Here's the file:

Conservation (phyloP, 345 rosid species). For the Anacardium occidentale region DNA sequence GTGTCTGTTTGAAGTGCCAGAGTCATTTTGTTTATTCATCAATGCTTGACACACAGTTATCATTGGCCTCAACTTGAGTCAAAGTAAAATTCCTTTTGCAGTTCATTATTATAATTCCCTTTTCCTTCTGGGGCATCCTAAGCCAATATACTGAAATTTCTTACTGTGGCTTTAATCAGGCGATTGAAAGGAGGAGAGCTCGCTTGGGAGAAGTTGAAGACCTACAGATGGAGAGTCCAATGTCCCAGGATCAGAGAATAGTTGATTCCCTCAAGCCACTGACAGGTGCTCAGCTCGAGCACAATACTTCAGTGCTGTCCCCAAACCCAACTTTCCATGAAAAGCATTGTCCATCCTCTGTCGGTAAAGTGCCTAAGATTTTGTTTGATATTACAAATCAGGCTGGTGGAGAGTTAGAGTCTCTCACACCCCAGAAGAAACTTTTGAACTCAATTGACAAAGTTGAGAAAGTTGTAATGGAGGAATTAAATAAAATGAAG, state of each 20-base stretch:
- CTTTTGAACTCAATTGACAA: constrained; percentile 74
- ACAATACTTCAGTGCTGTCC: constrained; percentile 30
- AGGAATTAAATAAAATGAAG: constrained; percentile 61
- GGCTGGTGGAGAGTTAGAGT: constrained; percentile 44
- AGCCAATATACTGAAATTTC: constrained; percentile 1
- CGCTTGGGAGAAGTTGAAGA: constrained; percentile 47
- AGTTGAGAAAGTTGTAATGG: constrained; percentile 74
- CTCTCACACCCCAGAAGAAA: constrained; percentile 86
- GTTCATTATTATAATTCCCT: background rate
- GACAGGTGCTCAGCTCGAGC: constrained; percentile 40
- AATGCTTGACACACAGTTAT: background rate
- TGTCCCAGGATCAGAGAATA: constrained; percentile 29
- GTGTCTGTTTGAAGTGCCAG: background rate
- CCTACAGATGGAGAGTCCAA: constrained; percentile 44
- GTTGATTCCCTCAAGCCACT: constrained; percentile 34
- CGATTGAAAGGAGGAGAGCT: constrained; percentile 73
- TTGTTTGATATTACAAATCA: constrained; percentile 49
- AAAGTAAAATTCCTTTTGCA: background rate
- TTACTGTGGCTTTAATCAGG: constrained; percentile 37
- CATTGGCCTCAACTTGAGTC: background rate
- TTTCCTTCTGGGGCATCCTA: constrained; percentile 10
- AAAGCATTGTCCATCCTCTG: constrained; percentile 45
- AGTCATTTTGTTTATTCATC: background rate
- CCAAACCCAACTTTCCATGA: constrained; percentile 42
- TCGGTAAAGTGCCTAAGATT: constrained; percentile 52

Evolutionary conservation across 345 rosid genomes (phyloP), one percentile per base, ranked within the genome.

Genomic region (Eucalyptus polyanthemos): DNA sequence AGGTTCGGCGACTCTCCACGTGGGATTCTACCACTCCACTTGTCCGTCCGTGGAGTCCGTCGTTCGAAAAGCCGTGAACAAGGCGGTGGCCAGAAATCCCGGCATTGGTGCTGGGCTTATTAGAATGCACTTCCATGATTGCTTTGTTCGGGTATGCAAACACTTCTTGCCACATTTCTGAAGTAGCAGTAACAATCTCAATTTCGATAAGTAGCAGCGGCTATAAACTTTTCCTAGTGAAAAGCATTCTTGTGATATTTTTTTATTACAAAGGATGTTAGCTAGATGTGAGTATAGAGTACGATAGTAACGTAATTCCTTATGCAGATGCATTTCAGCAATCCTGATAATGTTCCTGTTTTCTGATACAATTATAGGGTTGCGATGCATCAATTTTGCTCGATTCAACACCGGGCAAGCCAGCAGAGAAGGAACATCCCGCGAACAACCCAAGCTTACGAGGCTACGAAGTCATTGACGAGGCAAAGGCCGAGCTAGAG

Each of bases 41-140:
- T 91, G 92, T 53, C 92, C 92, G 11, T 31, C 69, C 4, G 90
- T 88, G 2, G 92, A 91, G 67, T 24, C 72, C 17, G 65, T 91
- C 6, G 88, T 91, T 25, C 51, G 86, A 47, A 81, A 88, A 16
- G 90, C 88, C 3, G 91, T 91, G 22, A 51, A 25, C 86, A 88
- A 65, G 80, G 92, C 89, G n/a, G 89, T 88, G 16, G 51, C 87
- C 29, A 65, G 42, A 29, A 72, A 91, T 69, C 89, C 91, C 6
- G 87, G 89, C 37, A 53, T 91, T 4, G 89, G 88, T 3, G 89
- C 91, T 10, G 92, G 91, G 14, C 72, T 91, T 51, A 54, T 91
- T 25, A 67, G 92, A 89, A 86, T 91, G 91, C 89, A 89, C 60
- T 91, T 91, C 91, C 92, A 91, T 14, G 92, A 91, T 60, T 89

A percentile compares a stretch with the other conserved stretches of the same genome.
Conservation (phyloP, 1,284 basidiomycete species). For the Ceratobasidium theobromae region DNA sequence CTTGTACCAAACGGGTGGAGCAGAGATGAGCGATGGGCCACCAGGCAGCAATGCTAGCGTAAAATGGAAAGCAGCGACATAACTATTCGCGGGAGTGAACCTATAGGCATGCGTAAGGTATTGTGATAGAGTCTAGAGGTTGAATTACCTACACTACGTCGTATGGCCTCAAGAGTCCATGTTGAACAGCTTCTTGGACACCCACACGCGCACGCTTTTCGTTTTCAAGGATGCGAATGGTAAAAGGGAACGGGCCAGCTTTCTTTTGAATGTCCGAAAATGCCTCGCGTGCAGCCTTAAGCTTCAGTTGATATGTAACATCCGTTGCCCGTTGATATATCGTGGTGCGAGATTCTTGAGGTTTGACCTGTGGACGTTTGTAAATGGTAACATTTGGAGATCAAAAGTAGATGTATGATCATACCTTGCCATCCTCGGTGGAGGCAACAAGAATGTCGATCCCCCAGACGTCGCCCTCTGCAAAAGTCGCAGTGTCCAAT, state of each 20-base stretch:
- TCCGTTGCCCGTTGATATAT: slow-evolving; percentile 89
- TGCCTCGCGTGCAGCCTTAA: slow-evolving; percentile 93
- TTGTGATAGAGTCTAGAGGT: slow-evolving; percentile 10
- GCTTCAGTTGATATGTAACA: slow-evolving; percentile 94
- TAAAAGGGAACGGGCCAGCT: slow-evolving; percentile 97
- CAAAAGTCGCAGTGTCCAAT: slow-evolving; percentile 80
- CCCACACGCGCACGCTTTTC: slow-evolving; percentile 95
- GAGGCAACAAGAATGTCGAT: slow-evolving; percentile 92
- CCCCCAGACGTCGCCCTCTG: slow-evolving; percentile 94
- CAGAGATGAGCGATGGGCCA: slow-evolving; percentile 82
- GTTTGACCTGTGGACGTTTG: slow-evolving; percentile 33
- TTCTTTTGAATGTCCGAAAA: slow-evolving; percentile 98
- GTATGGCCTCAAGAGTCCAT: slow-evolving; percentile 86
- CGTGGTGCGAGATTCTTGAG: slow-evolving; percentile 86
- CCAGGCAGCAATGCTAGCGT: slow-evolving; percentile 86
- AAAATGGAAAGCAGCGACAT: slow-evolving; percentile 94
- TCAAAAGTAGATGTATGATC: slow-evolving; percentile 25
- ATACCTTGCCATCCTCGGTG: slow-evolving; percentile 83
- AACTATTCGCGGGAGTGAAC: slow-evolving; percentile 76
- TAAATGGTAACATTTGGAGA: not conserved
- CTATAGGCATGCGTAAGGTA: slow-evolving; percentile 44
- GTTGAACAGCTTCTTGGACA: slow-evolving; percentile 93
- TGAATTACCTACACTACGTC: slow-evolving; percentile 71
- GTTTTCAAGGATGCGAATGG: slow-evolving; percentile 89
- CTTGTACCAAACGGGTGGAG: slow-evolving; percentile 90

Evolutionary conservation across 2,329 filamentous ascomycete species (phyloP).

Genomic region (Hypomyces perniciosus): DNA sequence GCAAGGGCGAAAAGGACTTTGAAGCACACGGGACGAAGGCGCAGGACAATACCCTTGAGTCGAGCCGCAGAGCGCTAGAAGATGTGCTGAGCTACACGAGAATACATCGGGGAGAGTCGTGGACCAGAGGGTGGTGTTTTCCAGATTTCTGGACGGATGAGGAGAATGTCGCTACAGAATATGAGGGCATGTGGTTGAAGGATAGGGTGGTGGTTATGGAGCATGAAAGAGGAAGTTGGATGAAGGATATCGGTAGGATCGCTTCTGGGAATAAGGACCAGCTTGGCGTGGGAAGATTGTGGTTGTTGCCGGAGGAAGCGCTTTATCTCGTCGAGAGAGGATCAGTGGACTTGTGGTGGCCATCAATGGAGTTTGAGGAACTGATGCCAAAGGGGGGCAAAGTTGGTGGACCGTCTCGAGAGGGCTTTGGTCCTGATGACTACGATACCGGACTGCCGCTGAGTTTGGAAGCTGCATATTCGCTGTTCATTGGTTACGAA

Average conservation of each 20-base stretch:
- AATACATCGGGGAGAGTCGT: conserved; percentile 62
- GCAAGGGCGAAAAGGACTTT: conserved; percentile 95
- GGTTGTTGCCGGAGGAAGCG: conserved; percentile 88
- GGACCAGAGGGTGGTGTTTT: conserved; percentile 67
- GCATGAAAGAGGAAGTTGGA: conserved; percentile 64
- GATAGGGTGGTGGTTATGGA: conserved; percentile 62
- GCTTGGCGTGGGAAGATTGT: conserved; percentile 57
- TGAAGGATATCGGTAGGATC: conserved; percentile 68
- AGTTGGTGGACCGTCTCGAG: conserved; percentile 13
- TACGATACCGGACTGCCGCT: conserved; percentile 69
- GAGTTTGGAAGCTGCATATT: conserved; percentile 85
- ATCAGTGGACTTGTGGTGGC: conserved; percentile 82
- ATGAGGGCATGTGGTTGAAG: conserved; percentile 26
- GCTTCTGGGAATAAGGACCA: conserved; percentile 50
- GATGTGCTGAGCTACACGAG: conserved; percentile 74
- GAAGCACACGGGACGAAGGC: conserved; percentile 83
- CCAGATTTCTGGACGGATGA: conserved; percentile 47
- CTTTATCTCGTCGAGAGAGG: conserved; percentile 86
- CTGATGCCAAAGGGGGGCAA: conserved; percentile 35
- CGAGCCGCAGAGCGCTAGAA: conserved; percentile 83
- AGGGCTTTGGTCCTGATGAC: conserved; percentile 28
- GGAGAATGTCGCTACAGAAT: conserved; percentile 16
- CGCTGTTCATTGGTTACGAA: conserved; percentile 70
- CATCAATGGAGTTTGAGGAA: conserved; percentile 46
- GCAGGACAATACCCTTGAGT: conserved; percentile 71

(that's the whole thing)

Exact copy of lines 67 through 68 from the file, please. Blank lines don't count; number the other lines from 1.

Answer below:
Evolutionary conservation across 2,329 filamentous ascomycete species (phyloP).

Genomic region (Hypomyces perniciosus): DNA sequence GCAAGGGCGAAAAGGACTTTGAAGCACACGGGACGAAGGCGCAGGACAATACCCTTGAGTCGAGCCGCAGAGCGCTAGAAGATGTGCTGAGCTACACGAGAATACATCGGGGAGAGTCGTGGACCAGAGGGTGGTGTTTTCCAGATTTCTGGACGGATGAGGAGAATGTCGCTACAGAATATGAGGGCATGTGGTTGAAGGATAGGGTGGTGGTTATGGAGCATGAAAGAGGAAGTTGGATGAAGGATATCGGTAGGATCGCTTCTGGGAATAAGGACCAGCTTGGCGTGGGAAGATTGTGGTTGTTGCCGGAGGAAGCGCTTTATCTCGTCGAGAGAGGATCAGTGGACTTGTGGTGGCCATCAATGGAGTTTGAGGAACTGATGCCAAAGGGGGGCAAAGTTGGTGGACCGTCTCGAGAGGGCTTTGGTCCTGATGACTACGATACCGGACTGCCGCTGAGTTTGGAAGCTGCATATTCGCTGTTCATTGGTTACGAA